Edited by Jerry Katz
David Zinn is founder and one of the organizers of the Open Awareness Meditation Group. I think you’ll find some of his responses extraordinary. I certainly learned a few things.
How did your group start, why was it started? Who started it? Where and when?
Our group is called the Open Awareness Meditation Group and we meet in Cambridge, MA on Monday nights at 7:30 at the Cambridge Friends Meeting House (a historic place for Quaker meetings) just outside of Harvard Square. It’s a very nice, welcoming, neutral space where we have plenty of meditation cushions and benches in a large, high ceilinged room. However we do pay rent ($50 a night) so as a result we do have to solicit donations to keep it rolling— but the space is well worth it.
The Open Awareness group technically had its origins in the early 90’s as a Tibetan Buddhist Dzogchen group that had a guiding lama, organization, retreats, etc. The meditation sessions then were quite formal with opening and closing chants and a specific structure. I connected with this group in 1996 and practiced with them for around four years.
Eventually I became interested in a more open approach to meditation (and life!) and was inspired by the writings of Jean Klein and a number of other teachers to begin my own explorations without the map of a specific tradition.
Ultimately the Buddhist group split off into a couple of other organizations and the Monday nights became available for other possibilities so at that time (2009), with the help of some of the other friends from the previous Buddhist sangha, we began the Open Awareness Meditation Group.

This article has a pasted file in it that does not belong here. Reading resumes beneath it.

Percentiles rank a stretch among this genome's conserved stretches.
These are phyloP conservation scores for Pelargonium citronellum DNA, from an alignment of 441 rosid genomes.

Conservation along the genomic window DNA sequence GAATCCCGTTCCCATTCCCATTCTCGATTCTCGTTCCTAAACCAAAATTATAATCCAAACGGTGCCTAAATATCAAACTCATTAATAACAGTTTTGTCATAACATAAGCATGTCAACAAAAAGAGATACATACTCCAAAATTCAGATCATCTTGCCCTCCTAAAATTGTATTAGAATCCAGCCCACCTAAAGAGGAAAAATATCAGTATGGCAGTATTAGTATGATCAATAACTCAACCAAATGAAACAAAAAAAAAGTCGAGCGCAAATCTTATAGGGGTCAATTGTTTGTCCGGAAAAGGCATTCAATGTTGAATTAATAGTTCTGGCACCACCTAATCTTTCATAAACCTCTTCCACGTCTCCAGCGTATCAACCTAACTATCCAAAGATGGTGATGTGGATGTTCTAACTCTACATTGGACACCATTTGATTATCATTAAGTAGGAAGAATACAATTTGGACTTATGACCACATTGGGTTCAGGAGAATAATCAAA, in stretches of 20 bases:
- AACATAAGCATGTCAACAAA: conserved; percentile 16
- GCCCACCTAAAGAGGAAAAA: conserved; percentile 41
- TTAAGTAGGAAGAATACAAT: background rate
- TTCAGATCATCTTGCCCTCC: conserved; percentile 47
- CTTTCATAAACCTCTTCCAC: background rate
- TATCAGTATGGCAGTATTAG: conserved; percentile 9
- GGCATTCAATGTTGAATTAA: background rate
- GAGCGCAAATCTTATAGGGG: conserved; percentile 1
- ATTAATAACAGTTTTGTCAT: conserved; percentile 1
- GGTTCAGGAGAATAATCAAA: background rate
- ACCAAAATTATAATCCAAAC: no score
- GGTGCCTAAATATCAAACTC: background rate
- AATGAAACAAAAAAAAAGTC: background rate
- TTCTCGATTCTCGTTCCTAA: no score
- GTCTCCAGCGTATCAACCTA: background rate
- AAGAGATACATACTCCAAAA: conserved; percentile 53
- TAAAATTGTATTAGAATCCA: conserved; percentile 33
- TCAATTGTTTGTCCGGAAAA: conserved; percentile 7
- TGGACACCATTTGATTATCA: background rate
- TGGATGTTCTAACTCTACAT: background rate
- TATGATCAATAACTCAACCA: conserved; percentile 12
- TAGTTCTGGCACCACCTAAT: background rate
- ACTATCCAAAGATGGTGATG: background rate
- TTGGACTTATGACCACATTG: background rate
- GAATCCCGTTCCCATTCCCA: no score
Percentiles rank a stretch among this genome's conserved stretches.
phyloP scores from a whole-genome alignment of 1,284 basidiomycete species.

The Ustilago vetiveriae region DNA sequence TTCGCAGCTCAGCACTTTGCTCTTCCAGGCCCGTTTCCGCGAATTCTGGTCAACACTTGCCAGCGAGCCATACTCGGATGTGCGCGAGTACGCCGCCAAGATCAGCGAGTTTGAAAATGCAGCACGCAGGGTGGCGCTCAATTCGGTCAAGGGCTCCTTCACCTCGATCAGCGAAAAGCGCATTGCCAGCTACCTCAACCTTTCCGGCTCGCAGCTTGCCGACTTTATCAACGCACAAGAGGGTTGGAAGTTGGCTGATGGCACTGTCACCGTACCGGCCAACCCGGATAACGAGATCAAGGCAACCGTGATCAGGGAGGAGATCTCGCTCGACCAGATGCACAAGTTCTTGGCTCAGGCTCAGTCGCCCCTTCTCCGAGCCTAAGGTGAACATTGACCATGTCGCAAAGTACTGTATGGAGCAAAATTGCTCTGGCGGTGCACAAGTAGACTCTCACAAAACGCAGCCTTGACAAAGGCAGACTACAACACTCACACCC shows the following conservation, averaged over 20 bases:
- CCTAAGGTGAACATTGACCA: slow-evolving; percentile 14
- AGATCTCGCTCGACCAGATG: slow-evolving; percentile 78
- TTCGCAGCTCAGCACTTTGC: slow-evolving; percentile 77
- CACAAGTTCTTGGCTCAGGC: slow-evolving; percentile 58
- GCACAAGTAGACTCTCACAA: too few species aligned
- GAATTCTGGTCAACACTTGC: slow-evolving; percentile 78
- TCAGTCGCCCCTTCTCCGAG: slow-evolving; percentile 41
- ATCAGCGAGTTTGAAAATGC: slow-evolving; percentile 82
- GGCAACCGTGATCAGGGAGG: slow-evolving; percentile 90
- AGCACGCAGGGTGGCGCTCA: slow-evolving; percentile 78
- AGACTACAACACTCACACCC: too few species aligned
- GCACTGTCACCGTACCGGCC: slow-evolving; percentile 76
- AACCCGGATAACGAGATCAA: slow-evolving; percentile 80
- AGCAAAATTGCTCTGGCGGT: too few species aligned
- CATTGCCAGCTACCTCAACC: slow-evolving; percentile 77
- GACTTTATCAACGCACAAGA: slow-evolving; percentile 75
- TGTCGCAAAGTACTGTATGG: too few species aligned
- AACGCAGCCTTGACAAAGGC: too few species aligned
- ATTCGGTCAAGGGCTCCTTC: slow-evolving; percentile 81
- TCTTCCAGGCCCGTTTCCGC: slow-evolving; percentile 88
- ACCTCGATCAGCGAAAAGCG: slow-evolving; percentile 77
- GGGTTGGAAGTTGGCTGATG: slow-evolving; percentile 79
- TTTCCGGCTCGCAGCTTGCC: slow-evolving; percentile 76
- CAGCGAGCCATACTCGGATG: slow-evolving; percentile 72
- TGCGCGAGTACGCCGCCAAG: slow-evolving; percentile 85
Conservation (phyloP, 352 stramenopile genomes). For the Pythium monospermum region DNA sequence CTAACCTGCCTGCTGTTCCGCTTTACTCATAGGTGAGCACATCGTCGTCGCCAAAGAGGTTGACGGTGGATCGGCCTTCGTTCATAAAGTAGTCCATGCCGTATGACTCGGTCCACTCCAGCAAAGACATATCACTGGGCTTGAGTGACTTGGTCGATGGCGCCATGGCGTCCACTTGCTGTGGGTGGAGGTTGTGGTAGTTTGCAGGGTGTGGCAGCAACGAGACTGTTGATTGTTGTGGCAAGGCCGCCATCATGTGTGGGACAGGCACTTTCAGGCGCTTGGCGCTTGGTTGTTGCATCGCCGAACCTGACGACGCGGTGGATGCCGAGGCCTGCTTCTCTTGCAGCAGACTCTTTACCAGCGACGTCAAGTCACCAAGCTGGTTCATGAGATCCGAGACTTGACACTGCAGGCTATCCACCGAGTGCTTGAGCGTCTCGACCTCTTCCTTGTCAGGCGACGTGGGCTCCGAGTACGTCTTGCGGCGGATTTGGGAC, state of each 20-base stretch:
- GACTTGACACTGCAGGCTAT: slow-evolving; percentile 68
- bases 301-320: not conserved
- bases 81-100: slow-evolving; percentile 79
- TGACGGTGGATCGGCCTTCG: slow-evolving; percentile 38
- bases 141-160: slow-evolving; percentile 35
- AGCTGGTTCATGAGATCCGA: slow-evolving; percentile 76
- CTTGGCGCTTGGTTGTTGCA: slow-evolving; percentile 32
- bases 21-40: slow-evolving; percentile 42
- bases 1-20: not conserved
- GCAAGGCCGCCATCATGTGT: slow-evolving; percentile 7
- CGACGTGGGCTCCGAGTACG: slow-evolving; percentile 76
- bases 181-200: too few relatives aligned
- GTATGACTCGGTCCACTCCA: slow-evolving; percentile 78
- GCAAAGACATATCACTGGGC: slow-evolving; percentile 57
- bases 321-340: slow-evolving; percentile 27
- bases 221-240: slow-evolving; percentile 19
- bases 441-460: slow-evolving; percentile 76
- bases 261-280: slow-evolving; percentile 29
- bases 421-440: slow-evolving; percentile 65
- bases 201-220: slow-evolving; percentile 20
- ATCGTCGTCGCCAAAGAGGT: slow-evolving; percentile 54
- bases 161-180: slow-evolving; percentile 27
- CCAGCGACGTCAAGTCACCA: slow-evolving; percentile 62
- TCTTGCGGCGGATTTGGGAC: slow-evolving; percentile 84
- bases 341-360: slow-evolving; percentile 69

How do new people find out about your group? How do you distribute information,especially meeting times and places, to your members?
I set up a website for the group under the first name as we made the transition: Open Awareness Sangha— http://openawarenesssangha.org/ — but the website didn’t really accomplish much.
Joining Meetup however made a huge difference, and I highly recommend it to anyone who wants to try to start a nonduality group (or really any kind of group for that matter). Through Meetup you get all the tools you need to let people know about your group, promote the meetings, and keep in touch with new members. There is a fee, but all you need to run your group is there. I believe they may still have a low cost introductory membership to check out their service for the first six months.
We average around 20 attendees a week, and almost always have people entirely
new to the group (or to meditation) showing up. I find this very inspiring.
The key to making Meetup work I think is the way you describe the group you are trying to form, putting together a clear description/mission statement. This is a kind of an exercise in clarity which helps put into words the intention and direction of the group. Just taking the time to write this up might be very revealing in understanding what your real motivation is to start and run a group, and this is how people will ultimately become interested enough to stop by.
Do you have anything in writing that describes your group in any way?